Young Lankan entrepreneur sells his US-based IT company to Google

‘Scoopler’ was a threat and that’s why they bought me out


By Steve A. Morrell

A young Sri Lankan who floated his own IT Company in USA and later sold it to Google says that he is now actively pursuing developing a wearable device that could give blood pressure details and most other information on body functions.

"I am working on it now – a contraption that’s unobtrusive and runs on a battery which need not be replaced. It is a wearable device for a lifetime", Dilan Jayawardane said.

"I relocated to the US; Silicon Valley, in San Jose. I developed a product that could have information transmitted globally within seconds. This was not current at that time. I agree, Google and Yahoo too give out information, but ‘Scoopler’ was faster. As I said, the world knew what was happening within seconds of the event", he recalled.

"I assume Google would have seen ‘Scoopler’ as a threat and that’s why they bought me out. I cannot disclose the purchase price, but interestingly, they employed me. That was a big plus because I gained from the Google experience. I am now working on a different product", he said in an interview with The Sunday Island during a brief visit to Sri Lanka recently.

Jayawardena was educated at Nalanda College, Colombo, won an MIT scholarship, moved to the US in 2002 and graduated in computer science and engineering. ‘Oracle’ invited him in, but later he quit to start his own company. He is a young man bubbling with ideas and is already in the ‘super entrepreneur’ level who will shortly form another company of his own and go public.

Q: Were there any glitches in floating a public company? Red tape?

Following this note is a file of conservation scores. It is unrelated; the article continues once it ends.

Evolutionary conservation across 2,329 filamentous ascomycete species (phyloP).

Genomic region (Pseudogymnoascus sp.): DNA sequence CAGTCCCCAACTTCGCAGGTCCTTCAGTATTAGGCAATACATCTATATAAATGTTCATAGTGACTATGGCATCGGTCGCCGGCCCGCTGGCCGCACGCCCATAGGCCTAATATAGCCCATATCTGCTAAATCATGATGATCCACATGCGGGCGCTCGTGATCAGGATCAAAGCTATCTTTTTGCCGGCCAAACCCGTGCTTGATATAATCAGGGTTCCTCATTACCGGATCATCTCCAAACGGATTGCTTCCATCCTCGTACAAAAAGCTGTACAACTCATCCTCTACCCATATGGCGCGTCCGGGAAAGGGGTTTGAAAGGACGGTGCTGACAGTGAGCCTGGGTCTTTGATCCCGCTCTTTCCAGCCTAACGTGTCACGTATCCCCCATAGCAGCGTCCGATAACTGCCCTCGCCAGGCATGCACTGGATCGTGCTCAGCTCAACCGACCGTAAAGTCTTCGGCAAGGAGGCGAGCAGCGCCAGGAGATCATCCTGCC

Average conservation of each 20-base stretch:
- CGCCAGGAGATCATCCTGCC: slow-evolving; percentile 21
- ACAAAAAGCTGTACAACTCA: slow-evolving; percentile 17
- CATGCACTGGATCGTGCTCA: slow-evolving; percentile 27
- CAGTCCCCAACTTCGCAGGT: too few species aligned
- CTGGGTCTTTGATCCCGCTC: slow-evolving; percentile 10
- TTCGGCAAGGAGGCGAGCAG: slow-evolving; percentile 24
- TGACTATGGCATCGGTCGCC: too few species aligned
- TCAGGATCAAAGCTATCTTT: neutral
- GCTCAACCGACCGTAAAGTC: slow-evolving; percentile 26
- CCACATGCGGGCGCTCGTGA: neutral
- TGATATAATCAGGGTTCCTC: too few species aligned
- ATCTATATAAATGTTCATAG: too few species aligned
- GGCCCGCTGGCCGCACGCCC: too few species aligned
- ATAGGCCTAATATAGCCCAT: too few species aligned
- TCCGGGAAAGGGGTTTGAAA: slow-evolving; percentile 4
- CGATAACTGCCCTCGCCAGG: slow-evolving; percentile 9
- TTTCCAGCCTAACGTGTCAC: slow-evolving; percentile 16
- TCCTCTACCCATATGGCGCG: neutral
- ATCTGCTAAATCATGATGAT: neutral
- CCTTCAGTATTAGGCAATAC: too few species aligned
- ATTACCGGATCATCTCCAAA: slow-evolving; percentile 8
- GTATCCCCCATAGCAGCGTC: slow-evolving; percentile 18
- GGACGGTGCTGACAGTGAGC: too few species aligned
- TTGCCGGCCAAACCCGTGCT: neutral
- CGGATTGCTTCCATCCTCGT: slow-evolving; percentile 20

No, I did not face such problems. In the US, people are encouraged to start businesses. Wherever my roots were is of no consequence. They look at people who could contribute through personal innovation and zeal and come up with something new, as valuable and everybody supports you.

Just to give you an inkling of what I did and its impact, I was interviewed on CNN, BBC, Good Morning America and Good Morning Australia. These were all prime-time exposure. They invited me to participate in their shows, and the eventual feedback was that audience reaction to such exposure was outstanding. This was what I was told.

To put matters in perspective, after graduation, I joined Oracle. Yes you could say I gained added experience. I would call it adding value to what I knew. After some time, I quit Oracle to form ‘Scoopler’, my own company.

In the US, documentation and so on takes some time. I moved to the UK, which was far more conducive to form a new company. And ‘Scoopler’ came into being.

Q: Have you thought in terms of any entrepreneurial activity in Sri Lanka?

No, because the climate for investment is not right just yet. That is my view. I may be wrong, but that is what I think.

Q: You said you would go public floating your company. Do you foresee any risks or problems?

No, it is easy really. You can start a private company with just one dollar. Going public, however, will need some financial stability, but I will have no problems. I have some benchmark funds and could raise more funds on the stock exchange.

Q: Has the US recovered from the 2008 recession?

Very positively, yes. The economy would continue to strengthen. They have to look after themselves and sort out their own problems. Nobody else comes to their rescue.

Q: ‘What are your views of the Sri Lanka economy and the possibility of more investment in future?

Sri Lanka is well placed geographically. Its potential is substantial, but communication in English is crucial.

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